After the sermon, we pause to consider what all we have heard means for us and for our faith. And then we stand and affirm that faith, taking ownership of it, if you will, in the creed. The Church has three main creeds: the Apostles’ Creed (which is the shortest, perhaps the most personal, and used at baptisms, and morning and evening prayer), the Nicene Creed (or to give it its full name, the Niceno-Constantinopolitan Creed, is the longer, collective affirmation of faith we use at the Eucharist, and will use today), and the Athanasian Creed (which goes on forever, and we are only subjected to once a year at Easter). 


The creeds are, of course, born out of the early councils of the Church as a way of setting in stone precisely what we believe in order to weed out heresies, but for us today, they’re ways of calling to mind the central elements of our faith: the mystery of who God is, and who we are in him. 

Each time we read them, we might feel different things: we might say them proudly or tentatively, might be encouraged or confused, new things might jump out at us. The creed is a summary of our faith, but it isn’t our faith itself. The creed only comes to life, is only made sense of, in the context of the revelation of Christ in word and in sacrament.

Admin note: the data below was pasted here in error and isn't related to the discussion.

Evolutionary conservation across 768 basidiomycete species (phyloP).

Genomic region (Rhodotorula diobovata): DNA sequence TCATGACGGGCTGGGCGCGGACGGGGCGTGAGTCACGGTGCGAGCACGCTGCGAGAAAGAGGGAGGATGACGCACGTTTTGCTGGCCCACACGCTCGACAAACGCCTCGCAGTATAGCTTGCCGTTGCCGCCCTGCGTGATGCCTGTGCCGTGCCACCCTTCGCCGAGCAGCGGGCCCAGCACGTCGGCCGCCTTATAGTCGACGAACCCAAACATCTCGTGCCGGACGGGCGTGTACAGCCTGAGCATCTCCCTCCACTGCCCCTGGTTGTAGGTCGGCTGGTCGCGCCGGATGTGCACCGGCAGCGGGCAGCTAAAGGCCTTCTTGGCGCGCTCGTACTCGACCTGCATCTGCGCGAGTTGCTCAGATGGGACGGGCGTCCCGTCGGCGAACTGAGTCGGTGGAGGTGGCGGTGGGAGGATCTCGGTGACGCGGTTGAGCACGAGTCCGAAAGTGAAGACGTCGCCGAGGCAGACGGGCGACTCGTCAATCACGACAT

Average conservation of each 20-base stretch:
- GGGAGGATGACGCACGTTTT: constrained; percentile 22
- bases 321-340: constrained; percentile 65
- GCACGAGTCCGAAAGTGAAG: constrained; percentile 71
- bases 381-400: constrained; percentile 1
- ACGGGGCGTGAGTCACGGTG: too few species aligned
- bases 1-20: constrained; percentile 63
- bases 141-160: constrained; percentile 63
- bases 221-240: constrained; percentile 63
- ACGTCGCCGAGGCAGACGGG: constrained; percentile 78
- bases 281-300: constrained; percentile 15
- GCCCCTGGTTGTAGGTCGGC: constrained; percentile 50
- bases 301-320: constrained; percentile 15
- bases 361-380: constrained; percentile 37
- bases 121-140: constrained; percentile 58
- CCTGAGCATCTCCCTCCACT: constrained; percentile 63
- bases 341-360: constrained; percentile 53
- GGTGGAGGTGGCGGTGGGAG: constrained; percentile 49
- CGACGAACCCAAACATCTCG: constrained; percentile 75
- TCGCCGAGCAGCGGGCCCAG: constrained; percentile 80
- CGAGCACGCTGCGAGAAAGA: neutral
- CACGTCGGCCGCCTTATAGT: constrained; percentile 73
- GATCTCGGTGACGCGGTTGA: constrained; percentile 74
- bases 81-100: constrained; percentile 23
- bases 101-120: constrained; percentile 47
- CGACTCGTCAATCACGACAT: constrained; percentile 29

And, during the creed, we bow at the account of the Incarnation: ‘he came down from heaven, was incarnate from the Holy Spirit and the Virgin Mary and was made man.’ We reverence this amazing mystery with our bodies. Just as Christ humbled himself in the Incarnation, so we humble ourselves before him. 


And finally, the intercessions, the prayers of the people. These are not simply a divine shopping list, telling God what we want. Instead here, just like with bowing in the creed, or turning during the Gospel procession, we are putting ourselves in the posture of Christ, who loves and intercedes for our world. We come to God and hold before him the brokenness and need of our world, and bring that with us to the Eucharist, the saving mystery of Christ, who entered into that brokenness and redeemed it, and who at the altar gives us a glimpse of a world beyond war and suffering and death.

So that, dear friends, was a whistle-stop tour through the Liturgy of the Word, the part of our journey in which we discover again who we are as the worshipping, listening, believing and praying people of God, and in which we ready ourselves to encounter our Lord once more, through the gates of glory.

The Epiphany of the Lord

Parish Eucharist

7th January 2024

by Fr Jack